When I’d flown all the way to Australia by myself a few months previously, mum hadn’t shown this behaviour, but that was because I was staying with family friends, so it was different. Here I would be completely responsible for myself. My mother was relinquishing her maternal authority and, like birds in a nest, letting me fly off to explore the world on my own. Upon seeing her like that, my stomach immediately somersaulted and that tingling rush surged up my nose, threatening to release the flow of tears from my eyes, as I too realised the significance of the moment. It was up to me to break off the hug, walking off without looking back before I started crying myself. Again, I wasn’t sure why I was so moved. Then it hit me that all my life, I’d travelled so many places with my mum. Whether it was on her back as a toddler during a walk on the moors back home, hand-in-hand walking onto a plane for a family holiday, in a long car journey to my Granny’s house in Sussex or to a travel lodge for a weekend competition, she had always been there. And the thought of not having her by my side as I travelled through this huge country initially felt unsettling. It was almost like starting school all over again, only this time I was the one choosing to go.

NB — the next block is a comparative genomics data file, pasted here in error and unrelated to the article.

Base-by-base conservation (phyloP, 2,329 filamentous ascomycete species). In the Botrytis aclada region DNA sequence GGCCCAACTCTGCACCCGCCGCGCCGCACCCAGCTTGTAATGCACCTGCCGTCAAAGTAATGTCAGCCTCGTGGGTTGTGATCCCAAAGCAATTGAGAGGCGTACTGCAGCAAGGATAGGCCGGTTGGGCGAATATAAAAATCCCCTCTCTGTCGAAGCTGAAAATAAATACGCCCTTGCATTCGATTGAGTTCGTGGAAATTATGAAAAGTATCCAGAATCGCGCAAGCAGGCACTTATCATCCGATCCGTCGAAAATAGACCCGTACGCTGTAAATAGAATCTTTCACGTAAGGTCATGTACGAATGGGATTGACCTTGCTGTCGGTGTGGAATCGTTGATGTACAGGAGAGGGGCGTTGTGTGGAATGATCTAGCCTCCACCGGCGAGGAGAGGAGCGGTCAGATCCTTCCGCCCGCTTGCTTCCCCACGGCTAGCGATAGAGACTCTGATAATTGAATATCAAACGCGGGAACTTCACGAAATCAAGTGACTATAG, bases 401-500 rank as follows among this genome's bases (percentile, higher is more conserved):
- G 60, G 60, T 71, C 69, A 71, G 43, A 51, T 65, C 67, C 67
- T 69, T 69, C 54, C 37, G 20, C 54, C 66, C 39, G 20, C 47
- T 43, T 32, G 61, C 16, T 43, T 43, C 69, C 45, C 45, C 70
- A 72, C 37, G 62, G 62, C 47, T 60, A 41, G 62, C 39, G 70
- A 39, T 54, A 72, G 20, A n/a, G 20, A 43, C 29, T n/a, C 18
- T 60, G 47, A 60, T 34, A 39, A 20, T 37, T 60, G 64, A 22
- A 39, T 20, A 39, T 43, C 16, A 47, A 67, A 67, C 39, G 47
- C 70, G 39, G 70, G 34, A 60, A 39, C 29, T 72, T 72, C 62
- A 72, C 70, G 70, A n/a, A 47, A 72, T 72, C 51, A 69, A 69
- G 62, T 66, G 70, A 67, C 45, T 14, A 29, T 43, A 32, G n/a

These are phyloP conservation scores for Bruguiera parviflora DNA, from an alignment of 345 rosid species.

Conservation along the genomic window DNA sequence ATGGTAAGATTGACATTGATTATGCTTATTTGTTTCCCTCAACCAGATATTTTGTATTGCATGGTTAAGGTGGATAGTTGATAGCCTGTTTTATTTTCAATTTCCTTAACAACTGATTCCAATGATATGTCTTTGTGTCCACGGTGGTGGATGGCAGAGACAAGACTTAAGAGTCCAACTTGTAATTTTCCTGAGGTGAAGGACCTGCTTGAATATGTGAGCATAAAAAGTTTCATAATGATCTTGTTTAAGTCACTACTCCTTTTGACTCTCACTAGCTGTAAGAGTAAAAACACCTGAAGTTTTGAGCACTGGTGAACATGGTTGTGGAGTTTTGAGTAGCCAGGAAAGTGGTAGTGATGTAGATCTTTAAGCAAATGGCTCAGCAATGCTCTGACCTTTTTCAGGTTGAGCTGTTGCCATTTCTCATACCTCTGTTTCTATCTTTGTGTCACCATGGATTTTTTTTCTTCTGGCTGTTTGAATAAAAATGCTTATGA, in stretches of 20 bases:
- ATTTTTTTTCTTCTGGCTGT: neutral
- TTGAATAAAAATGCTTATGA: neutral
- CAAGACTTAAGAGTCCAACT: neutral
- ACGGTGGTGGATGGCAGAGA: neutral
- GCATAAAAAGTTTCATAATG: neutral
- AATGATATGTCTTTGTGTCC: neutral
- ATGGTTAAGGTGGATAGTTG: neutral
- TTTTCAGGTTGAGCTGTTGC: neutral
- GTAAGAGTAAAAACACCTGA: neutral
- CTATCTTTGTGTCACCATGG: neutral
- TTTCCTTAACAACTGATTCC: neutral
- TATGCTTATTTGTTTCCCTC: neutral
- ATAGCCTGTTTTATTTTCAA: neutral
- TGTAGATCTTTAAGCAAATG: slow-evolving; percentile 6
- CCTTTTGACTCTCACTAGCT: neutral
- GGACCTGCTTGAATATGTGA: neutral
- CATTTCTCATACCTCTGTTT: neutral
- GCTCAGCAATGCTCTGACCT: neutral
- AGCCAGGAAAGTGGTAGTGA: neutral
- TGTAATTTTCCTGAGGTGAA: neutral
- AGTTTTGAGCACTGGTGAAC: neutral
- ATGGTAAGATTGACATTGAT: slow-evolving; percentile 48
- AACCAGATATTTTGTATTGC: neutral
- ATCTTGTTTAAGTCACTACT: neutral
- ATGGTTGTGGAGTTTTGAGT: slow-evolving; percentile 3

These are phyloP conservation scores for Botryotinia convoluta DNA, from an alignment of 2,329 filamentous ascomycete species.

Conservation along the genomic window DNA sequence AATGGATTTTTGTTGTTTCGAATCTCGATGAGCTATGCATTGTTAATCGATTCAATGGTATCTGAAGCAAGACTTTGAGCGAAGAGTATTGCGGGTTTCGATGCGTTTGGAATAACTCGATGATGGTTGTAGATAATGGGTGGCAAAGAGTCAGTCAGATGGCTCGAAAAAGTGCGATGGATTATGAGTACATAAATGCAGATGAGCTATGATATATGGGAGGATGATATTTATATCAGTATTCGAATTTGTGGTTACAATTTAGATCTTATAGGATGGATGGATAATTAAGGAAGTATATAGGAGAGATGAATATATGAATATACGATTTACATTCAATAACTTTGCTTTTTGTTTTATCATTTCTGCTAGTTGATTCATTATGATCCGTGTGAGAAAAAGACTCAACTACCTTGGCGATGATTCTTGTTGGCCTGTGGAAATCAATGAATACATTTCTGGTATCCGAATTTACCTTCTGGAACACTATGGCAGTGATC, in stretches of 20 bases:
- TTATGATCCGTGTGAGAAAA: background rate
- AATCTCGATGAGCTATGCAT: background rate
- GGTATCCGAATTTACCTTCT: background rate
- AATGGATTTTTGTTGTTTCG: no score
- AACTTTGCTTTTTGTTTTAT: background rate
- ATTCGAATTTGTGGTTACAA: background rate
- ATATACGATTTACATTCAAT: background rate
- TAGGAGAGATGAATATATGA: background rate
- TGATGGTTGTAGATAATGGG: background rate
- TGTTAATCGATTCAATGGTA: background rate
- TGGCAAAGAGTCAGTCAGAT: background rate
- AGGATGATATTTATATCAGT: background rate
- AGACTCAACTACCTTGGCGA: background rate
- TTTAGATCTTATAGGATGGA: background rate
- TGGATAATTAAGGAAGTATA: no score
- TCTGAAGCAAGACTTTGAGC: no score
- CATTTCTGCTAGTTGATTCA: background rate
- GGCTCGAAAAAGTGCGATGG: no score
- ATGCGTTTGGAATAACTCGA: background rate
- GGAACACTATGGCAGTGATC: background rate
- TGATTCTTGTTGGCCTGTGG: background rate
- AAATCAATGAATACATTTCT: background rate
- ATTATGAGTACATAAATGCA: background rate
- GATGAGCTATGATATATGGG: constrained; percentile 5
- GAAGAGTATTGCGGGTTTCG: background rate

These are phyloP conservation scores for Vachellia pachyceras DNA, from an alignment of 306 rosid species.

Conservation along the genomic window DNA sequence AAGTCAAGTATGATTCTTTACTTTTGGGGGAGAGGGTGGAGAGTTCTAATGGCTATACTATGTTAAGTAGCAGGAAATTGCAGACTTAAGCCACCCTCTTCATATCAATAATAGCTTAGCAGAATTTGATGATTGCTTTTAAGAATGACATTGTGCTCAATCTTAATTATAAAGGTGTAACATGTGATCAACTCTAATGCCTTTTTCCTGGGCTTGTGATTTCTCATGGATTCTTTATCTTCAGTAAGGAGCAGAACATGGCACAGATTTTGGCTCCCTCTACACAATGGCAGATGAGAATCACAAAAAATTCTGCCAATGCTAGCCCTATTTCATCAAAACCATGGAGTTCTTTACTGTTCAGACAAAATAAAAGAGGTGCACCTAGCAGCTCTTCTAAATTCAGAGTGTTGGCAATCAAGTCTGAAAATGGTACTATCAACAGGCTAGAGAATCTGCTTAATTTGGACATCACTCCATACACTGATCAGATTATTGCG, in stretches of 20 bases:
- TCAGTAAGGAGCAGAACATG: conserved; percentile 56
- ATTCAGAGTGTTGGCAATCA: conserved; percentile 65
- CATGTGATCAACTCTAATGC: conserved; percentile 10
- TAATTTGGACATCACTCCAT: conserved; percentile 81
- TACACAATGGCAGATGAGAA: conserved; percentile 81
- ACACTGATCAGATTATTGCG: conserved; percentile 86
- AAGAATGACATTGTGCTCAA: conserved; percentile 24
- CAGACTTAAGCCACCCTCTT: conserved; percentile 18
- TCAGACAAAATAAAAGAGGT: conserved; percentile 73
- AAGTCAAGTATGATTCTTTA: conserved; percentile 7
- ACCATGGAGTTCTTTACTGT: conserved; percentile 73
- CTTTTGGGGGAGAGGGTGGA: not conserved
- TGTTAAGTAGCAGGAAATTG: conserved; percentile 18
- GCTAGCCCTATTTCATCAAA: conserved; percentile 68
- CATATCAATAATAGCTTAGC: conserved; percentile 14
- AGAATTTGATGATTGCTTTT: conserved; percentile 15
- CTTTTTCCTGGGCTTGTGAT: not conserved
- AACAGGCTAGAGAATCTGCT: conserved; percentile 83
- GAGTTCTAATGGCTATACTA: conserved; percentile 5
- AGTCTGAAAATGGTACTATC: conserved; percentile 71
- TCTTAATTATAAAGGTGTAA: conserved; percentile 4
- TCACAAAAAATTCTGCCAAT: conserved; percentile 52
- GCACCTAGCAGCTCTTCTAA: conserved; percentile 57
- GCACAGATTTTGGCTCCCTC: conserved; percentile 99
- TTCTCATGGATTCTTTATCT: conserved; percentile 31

On occasions where I’ve stayed with families during travels, it’s been inevitable that I’ve always compared the mothers to my own, and warmed most to those with traits similar to mine. Observing teenage daughters around their mums has made me think back to my own experiences at that age, now being in a better position to view them from the perspective of a mother, to the extent that I’ve left feeling even more grateful for what mine has done for me, as well as guilty for how I may have acted at times. Homestay mothers have asked curiously about my own, often with the question of how she feels about me travelling alone. It was only when this was asked of me in Canada that I truly realised how my mum is probably one of only a small proportion who would allow their daughters to do so. And so it comes with the question of why – why is my mum happy for her daughters to do this, and why are we likewise happy to do so?